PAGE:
Combining surveillance data from, and comparing the relative utility of wildlife sentinels for detecting bovine tuberculosis in New Zealand
- Department of Agriculture and Food Western Australia, PO Box 1231, Bunbury WA 6231, Australia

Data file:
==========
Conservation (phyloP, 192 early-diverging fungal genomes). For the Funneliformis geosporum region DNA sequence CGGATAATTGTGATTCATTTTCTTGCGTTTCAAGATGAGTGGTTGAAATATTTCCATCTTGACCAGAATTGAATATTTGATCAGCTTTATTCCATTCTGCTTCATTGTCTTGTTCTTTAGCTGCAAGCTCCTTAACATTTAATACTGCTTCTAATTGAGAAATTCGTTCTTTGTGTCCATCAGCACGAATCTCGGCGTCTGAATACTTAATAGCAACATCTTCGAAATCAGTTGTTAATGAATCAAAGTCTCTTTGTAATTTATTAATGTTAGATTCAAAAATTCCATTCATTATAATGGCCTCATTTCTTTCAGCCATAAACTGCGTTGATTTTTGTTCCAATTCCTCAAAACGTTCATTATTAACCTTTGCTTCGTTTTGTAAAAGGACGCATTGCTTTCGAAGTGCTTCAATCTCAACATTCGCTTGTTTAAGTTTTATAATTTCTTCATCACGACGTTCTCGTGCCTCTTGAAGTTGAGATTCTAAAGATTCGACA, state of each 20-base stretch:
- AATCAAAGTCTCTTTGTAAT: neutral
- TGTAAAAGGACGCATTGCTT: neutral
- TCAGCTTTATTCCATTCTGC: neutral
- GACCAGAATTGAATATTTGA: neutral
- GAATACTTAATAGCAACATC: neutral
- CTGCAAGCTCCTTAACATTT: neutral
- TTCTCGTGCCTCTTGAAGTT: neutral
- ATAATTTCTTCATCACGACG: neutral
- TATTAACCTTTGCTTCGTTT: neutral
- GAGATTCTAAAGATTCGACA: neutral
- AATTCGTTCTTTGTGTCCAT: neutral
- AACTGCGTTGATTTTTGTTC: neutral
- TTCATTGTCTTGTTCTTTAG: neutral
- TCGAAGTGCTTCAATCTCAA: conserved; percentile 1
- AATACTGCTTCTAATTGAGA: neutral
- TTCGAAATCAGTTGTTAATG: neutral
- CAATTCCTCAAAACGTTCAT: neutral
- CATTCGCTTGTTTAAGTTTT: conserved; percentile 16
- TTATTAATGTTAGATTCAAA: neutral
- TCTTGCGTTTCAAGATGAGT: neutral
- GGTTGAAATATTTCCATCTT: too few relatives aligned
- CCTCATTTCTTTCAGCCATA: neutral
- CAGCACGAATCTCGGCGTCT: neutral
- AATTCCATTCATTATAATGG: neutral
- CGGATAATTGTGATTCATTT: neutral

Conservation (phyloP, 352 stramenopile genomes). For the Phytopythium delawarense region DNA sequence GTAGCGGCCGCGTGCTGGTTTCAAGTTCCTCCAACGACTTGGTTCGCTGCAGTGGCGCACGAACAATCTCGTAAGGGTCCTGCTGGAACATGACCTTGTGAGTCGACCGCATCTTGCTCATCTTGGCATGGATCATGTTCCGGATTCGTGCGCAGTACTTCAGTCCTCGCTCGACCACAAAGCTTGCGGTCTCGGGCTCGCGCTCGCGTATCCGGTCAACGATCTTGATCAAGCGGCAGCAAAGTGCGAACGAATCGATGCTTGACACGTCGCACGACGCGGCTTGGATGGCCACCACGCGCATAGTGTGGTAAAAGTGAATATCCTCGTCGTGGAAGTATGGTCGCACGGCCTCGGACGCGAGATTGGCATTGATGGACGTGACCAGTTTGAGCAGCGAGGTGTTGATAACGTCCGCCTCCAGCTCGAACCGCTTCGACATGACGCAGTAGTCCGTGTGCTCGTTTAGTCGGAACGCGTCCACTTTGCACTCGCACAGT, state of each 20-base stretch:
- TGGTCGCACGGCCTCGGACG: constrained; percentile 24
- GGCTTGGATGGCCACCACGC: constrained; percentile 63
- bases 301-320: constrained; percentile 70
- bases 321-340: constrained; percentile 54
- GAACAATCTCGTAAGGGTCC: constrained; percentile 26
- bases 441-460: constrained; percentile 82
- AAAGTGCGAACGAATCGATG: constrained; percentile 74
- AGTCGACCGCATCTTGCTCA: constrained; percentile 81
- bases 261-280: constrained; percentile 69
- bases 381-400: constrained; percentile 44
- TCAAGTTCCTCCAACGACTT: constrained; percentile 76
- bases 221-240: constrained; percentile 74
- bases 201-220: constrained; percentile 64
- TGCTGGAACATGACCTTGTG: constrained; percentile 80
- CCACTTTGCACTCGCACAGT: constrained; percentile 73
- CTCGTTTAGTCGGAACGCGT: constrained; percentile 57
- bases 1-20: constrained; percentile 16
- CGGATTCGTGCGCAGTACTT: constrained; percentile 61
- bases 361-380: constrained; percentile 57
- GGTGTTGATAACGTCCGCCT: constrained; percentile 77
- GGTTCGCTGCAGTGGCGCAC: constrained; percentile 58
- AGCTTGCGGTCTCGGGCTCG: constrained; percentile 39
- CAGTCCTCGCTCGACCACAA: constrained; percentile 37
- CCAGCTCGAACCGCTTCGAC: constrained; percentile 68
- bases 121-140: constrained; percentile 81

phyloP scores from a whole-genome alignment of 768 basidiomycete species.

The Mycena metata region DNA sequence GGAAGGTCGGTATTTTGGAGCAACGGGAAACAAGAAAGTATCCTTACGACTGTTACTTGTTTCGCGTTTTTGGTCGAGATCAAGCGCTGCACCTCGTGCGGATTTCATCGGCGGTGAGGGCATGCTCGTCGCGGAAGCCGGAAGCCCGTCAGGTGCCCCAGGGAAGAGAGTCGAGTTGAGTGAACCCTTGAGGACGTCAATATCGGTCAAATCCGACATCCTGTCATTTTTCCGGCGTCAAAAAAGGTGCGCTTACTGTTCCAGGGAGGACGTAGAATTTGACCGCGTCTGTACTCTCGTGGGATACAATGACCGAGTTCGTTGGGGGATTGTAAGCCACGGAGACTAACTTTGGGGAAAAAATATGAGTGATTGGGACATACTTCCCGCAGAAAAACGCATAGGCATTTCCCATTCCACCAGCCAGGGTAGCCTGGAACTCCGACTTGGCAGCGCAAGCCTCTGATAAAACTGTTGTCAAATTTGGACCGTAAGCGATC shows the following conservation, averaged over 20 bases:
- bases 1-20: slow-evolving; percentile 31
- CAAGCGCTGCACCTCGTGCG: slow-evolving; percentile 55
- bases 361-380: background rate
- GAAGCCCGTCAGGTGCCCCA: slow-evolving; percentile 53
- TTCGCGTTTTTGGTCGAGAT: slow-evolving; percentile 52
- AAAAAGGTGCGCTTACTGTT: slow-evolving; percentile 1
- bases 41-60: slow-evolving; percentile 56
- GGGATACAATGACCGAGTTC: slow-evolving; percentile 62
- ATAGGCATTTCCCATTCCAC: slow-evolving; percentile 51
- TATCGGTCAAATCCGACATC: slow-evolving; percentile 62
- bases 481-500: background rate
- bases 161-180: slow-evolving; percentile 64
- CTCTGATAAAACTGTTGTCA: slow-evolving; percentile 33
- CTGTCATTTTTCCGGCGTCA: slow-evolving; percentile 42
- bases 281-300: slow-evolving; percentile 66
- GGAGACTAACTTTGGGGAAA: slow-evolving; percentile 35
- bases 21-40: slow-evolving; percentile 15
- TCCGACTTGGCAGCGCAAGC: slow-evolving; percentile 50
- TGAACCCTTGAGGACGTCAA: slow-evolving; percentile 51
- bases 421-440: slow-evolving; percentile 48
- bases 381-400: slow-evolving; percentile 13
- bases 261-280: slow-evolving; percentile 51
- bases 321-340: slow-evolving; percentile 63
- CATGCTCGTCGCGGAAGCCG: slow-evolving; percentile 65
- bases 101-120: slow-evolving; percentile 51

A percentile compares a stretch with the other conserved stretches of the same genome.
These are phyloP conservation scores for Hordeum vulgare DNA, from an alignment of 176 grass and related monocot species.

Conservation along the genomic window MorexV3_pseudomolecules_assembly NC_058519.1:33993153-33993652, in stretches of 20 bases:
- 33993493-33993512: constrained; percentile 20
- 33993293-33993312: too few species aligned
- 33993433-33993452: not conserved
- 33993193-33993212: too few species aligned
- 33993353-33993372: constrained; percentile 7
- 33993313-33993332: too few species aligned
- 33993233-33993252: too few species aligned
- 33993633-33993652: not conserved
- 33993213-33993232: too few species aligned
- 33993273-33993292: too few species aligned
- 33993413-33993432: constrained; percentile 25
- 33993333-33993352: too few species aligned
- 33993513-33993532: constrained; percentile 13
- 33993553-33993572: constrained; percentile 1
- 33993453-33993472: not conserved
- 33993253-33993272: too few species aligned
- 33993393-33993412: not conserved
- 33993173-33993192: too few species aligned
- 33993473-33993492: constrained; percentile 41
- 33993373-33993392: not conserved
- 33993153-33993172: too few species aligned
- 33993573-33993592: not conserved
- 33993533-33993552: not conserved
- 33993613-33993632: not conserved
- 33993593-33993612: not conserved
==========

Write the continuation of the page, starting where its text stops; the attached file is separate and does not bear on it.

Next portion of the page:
Brushtail possums (Trichosurus vulpecula) are the main wildlife host of bovine tuberculosis in New Zealand. The disease cycle can be broken by intensive large-scale reduction of possum populations to low levels. That strategy has been successfully applied over much of New Zealand, to the point that a key question now is whether the disease has indeed been locally eliminated, so that the expensive disease control programme can be stopped. However, it is usually too expensive to survey the few possums left. We have therefore developed a new approach to characterising the Tb detection capabilities of any wild animal species that can host the disease. The approach assigns each individual animal and spatially-explicit “detection kernel” that combines data on average range utilisation with probabilities of becoming infected when Tb is present in possums at the lowest sustainable level. We describe the principles involved, and compare the detection capabilities and cost-effectiveness across the species that are commonly being used for this purpose – wild pigs (Sus scrofa), ferrets (Mustela furo), and deer (Cervus spp.).